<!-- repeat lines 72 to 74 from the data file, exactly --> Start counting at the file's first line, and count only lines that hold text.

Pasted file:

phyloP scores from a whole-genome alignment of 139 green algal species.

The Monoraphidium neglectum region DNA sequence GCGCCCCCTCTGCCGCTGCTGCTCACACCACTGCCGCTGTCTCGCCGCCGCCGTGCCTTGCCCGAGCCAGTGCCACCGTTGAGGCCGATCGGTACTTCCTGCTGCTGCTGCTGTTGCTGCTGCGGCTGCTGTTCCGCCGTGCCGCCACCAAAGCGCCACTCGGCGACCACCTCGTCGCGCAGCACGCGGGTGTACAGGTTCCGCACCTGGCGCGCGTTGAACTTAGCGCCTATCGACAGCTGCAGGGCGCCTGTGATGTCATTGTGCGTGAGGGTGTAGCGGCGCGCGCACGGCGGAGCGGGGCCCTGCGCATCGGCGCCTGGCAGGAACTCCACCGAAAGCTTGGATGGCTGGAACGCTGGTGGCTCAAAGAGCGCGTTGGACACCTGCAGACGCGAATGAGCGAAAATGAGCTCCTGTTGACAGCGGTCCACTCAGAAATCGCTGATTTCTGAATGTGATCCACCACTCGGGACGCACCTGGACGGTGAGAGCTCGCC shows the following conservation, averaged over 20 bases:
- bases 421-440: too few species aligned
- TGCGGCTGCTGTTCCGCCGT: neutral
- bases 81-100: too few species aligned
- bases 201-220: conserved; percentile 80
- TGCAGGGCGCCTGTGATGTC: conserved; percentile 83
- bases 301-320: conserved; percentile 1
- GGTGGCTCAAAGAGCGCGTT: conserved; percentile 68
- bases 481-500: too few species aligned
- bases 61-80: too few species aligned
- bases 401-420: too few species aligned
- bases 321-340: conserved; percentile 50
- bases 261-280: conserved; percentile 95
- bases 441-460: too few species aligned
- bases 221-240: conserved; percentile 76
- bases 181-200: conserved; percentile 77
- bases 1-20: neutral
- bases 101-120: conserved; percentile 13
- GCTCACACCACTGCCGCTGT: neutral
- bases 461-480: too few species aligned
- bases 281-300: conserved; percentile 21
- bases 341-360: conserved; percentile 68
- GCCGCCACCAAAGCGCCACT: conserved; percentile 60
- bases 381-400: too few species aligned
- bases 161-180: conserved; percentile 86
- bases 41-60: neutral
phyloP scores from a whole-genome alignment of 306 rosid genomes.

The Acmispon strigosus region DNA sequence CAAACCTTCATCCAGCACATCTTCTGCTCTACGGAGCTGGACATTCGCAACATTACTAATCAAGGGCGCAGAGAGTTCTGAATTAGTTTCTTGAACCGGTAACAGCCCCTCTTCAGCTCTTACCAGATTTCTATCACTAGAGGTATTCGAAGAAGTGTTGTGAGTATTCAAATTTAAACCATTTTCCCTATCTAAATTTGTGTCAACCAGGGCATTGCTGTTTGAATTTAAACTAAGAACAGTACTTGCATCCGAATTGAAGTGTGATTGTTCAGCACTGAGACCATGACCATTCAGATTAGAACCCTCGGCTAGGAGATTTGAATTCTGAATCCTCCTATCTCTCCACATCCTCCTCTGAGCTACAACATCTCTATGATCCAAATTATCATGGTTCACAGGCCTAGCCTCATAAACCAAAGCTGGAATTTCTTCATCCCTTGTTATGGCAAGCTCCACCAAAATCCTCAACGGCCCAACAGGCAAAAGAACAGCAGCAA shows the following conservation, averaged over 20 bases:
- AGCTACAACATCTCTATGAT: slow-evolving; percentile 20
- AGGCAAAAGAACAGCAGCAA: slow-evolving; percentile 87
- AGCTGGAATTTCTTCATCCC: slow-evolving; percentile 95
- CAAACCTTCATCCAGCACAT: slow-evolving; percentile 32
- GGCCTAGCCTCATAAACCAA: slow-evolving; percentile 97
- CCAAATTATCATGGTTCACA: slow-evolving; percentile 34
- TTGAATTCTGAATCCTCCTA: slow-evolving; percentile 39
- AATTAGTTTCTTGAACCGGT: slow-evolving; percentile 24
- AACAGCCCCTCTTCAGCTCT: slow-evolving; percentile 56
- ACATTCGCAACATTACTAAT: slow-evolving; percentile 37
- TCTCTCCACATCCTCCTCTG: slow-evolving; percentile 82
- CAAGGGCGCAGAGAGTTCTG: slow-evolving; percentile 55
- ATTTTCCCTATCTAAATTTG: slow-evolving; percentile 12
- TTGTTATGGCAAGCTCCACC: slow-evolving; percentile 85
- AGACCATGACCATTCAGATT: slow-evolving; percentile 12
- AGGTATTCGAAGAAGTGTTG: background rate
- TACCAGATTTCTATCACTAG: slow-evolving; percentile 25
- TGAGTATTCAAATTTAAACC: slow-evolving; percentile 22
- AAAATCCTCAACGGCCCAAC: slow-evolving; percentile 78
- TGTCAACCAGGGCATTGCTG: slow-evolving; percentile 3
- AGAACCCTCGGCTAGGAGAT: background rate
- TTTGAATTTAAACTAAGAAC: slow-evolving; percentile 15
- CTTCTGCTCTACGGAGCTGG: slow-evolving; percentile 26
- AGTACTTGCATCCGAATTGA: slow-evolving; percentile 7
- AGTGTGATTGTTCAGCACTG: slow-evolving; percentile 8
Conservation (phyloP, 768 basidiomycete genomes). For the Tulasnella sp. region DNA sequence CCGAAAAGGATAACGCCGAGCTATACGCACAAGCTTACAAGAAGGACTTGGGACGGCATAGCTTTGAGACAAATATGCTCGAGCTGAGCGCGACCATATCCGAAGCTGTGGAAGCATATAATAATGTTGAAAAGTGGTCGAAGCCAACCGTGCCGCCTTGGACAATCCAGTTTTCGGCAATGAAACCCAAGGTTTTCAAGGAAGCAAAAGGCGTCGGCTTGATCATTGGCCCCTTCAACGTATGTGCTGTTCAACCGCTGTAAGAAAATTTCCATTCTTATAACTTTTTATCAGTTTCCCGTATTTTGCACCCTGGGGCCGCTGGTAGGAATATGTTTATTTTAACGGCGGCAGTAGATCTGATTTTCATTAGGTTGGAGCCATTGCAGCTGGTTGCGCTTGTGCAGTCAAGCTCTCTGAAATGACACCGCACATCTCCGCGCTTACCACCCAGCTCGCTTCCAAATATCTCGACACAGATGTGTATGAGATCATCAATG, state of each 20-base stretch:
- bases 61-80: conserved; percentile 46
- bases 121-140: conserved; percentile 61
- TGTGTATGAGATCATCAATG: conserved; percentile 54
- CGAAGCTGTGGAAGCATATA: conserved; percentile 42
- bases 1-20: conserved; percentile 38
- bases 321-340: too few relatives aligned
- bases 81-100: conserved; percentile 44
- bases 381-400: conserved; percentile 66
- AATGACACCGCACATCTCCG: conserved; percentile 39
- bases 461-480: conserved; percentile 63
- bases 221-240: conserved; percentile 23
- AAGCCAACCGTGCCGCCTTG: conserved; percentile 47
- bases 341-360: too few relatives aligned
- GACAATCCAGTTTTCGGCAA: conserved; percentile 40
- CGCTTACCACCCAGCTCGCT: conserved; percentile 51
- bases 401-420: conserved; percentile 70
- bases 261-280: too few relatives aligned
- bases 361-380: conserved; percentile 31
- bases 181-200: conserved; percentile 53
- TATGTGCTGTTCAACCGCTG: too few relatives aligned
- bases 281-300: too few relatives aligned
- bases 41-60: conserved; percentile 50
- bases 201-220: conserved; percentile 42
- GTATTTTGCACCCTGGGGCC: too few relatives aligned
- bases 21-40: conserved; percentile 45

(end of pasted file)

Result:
- bases 261-280: too few relatives aligned
- bases 361-380: conserved; percentile 31
- bases 181-200: conserved; percentile 53